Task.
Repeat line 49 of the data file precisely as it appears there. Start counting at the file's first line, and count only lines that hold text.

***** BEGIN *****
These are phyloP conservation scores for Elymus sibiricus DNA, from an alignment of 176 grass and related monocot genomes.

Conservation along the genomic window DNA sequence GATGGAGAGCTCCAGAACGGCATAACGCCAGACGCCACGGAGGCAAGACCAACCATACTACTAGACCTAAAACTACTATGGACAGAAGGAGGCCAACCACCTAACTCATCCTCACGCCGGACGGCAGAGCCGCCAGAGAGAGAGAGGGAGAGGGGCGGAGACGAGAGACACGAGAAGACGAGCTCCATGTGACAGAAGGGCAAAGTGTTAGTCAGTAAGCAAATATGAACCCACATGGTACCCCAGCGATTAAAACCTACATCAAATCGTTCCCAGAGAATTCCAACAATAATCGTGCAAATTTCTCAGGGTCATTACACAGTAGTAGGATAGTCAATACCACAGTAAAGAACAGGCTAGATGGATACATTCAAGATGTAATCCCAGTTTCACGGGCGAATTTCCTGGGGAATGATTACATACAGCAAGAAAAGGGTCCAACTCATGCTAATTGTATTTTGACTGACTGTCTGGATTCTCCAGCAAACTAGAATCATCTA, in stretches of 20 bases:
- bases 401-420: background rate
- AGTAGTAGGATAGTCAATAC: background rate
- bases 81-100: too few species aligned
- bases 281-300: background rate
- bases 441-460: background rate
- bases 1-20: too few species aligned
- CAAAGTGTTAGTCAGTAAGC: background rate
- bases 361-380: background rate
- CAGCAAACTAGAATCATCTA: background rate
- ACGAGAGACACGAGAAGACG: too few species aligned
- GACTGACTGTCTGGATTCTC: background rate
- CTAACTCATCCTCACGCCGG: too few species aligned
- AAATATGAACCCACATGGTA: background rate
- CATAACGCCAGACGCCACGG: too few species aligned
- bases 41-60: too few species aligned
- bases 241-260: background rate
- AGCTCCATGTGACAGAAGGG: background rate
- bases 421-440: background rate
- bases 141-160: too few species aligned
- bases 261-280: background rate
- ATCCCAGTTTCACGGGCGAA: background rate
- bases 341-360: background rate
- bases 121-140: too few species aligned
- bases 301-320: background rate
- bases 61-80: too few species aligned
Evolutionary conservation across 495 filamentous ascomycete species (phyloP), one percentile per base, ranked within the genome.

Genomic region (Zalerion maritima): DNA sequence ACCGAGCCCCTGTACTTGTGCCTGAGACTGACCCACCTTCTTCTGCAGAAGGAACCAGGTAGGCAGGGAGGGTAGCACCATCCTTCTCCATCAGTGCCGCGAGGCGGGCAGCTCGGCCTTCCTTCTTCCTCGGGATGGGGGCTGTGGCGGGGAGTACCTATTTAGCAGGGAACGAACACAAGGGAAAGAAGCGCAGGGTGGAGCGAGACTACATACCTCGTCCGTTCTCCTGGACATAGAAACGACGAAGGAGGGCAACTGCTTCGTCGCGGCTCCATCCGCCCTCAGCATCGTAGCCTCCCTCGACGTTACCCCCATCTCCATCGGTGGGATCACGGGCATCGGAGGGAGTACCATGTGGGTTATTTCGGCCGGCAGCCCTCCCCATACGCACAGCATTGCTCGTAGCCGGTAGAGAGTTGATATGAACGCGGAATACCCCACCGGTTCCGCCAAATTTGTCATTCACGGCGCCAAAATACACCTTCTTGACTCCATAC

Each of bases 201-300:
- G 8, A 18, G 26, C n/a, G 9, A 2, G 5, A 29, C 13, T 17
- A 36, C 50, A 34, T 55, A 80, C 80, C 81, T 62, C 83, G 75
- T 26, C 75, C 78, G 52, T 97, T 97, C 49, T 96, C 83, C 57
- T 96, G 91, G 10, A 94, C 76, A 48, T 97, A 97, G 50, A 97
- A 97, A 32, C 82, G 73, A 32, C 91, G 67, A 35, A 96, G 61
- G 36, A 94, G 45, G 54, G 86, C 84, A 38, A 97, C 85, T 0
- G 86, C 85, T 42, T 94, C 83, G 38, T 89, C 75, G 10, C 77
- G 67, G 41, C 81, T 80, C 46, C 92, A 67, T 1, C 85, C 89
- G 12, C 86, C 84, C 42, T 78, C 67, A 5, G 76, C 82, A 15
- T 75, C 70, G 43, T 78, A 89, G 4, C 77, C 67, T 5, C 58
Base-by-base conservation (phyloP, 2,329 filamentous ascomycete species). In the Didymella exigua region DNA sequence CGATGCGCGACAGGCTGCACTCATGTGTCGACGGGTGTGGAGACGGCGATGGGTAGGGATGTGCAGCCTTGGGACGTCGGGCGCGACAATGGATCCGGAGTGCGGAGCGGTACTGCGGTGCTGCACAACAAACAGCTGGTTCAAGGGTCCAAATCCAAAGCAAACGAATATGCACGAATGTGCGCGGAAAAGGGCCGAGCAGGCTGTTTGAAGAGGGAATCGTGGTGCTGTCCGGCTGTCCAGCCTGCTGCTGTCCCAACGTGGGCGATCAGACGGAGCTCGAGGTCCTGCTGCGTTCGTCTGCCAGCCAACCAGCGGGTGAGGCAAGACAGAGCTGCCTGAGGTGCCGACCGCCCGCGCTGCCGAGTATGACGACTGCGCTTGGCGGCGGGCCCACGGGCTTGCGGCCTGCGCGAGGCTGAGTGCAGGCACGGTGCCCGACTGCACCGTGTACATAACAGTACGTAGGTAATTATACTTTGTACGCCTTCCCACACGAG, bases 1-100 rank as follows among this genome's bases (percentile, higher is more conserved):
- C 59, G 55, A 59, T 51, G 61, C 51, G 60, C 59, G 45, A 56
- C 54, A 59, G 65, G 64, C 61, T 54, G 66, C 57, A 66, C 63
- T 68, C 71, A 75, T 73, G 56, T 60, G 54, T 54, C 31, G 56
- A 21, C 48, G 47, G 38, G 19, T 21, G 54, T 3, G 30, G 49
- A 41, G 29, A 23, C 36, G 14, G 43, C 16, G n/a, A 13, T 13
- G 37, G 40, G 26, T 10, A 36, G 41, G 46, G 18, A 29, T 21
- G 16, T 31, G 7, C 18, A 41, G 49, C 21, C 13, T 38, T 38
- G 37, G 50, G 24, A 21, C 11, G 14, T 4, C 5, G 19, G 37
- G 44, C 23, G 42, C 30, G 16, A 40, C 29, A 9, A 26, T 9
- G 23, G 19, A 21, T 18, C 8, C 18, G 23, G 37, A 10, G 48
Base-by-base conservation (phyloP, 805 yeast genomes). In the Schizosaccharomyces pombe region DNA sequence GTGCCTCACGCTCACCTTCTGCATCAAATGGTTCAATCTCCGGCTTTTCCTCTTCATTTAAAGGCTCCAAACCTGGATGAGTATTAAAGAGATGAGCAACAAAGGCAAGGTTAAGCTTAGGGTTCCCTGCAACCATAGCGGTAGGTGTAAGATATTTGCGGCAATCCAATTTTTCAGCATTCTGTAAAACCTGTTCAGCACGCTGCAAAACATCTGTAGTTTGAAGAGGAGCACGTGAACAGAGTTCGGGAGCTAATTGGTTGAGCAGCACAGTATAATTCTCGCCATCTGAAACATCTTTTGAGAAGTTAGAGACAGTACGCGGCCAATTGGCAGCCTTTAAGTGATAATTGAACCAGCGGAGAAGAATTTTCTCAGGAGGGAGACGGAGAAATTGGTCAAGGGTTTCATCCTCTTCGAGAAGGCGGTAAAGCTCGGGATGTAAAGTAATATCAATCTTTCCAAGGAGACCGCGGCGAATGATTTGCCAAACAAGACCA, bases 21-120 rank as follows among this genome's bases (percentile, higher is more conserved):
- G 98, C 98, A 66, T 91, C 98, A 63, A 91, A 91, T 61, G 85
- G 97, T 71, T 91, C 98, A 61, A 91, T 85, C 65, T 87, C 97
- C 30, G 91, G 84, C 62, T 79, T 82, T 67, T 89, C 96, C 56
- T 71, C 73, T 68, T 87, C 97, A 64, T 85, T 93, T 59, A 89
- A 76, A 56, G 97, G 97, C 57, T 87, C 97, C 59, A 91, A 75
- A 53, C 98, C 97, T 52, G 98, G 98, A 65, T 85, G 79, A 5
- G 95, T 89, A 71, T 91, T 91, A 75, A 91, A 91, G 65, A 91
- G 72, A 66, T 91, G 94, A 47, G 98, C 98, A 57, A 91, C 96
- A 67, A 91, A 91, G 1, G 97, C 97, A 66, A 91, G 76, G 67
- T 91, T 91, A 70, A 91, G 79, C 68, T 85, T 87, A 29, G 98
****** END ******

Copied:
- G 37, G 50, G 24, A 21, C 11, G 14, T 4, C 5, G 19, G 37